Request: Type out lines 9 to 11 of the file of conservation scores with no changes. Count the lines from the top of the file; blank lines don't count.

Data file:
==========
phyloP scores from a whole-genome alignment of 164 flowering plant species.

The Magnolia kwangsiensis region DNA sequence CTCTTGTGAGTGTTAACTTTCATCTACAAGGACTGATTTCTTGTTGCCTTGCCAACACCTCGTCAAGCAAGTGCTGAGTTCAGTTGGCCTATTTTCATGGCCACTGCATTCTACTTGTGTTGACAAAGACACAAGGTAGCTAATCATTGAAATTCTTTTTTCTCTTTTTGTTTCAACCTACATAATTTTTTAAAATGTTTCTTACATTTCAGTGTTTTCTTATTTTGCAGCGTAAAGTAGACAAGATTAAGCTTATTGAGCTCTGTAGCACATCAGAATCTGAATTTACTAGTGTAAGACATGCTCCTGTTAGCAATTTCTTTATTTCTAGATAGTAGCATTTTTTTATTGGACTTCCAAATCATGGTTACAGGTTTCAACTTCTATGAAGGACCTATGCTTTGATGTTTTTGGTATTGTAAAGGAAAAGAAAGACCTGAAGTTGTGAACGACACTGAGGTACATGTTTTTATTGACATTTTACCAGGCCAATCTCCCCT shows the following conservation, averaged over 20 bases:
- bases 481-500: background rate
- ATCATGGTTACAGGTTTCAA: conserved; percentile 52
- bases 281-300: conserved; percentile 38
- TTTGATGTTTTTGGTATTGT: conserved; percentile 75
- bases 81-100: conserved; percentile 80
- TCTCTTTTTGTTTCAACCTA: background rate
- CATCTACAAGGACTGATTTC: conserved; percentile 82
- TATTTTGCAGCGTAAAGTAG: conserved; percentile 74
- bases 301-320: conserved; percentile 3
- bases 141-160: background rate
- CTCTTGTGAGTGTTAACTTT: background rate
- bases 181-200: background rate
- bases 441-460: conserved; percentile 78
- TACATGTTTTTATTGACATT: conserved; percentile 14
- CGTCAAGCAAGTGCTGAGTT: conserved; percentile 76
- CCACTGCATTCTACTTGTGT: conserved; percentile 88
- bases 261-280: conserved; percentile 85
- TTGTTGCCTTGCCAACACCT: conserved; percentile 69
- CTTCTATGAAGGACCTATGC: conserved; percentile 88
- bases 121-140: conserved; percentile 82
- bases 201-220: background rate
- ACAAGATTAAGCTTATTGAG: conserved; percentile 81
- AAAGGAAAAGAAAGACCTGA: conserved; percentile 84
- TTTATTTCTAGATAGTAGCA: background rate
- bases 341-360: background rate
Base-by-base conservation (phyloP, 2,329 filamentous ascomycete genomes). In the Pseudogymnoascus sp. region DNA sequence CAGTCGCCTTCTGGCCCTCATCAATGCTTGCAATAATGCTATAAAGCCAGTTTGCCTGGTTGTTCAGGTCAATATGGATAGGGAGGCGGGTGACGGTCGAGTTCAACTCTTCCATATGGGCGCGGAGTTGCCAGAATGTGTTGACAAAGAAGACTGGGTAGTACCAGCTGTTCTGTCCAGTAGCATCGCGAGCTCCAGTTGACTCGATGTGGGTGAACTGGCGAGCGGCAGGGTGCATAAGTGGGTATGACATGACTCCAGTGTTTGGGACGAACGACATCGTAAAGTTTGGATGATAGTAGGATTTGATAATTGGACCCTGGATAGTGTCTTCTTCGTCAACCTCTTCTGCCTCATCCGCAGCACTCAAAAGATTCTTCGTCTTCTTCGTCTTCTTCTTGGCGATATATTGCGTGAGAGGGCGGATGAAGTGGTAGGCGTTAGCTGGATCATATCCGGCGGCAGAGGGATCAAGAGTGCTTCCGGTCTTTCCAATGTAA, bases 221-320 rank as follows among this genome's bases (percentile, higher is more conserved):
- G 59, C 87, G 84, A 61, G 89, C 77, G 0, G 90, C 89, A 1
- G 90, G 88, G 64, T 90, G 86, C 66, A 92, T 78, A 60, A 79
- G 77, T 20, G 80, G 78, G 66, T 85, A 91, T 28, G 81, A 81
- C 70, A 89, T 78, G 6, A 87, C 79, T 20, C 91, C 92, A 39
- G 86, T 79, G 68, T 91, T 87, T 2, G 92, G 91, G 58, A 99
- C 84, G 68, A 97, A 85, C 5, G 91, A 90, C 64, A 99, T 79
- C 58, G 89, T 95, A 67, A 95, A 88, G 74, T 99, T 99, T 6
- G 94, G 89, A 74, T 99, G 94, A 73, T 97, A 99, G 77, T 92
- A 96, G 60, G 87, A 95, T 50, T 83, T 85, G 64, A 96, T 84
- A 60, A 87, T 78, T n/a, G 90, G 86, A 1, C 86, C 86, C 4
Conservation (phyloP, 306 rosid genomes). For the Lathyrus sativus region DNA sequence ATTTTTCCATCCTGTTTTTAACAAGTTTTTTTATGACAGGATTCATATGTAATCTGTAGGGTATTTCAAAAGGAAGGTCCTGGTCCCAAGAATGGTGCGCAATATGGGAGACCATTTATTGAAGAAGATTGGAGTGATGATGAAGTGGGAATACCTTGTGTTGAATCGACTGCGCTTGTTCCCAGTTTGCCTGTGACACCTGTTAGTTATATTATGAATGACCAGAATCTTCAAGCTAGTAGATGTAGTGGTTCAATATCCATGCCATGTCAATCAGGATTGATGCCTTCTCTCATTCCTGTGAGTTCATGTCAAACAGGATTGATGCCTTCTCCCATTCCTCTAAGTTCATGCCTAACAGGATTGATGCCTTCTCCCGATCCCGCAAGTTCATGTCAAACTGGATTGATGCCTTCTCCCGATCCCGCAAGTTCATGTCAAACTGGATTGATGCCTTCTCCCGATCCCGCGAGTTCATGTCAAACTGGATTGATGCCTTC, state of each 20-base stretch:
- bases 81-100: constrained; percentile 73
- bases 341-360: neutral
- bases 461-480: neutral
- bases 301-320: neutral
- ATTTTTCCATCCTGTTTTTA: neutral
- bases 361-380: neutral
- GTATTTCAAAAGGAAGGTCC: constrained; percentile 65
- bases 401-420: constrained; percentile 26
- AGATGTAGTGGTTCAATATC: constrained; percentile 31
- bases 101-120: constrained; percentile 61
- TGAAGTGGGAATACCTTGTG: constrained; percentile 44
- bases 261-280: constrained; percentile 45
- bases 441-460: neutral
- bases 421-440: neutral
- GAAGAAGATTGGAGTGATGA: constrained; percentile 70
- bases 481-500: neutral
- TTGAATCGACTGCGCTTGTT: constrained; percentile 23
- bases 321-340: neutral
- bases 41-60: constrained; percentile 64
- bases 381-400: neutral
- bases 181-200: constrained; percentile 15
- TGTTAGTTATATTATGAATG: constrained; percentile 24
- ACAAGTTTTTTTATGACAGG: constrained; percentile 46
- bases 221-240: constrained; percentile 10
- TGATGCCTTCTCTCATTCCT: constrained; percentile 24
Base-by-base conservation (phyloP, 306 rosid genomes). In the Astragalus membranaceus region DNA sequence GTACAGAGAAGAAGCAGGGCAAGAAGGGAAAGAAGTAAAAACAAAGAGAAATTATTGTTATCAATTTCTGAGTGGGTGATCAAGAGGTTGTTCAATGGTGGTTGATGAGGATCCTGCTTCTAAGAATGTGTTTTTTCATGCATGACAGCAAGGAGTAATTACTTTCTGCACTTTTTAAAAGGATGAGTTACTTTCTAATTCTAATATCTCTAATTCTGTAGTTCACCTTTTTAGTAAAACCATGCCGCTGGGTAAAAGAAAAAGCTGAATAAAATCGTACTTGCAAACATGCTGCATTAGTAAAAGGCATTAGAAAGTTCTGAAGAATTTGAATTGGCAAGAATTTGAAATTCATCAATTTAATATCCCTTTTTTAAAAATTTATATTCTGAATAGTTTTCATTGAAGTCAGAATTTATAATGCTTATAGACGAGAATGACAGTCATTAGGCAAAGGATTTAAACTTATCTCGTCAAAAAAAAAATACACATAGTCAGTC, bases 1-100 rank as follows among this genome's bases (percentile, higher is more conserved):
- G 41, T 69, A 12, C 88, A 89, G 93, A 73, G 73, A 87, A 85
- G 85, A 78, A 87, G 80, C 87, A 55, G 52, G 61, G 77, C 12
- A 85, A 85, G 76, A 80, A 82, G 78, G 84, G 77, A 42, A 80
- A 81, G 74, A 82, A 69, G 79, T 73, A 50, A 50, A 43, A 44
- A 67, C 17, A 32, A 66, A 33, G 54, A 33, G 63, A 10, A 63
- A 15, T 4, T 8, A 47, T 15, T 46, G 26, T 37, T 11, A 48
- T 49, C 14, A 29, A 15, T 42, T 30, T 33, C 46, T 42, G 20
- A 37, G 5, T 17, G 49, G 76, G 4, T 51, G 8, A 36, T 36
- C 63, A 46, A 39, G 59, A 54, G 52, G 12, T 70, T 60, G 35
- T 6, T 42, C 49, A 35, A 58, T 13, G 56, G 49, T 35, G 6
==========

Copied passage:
- CATCTACAAGGACTGATTTC: conserved; percentile 82
- TATTTTGCAGCGTAAAGTAG: conserved; percentile 74
- bases 301-320: conserved; percentile 3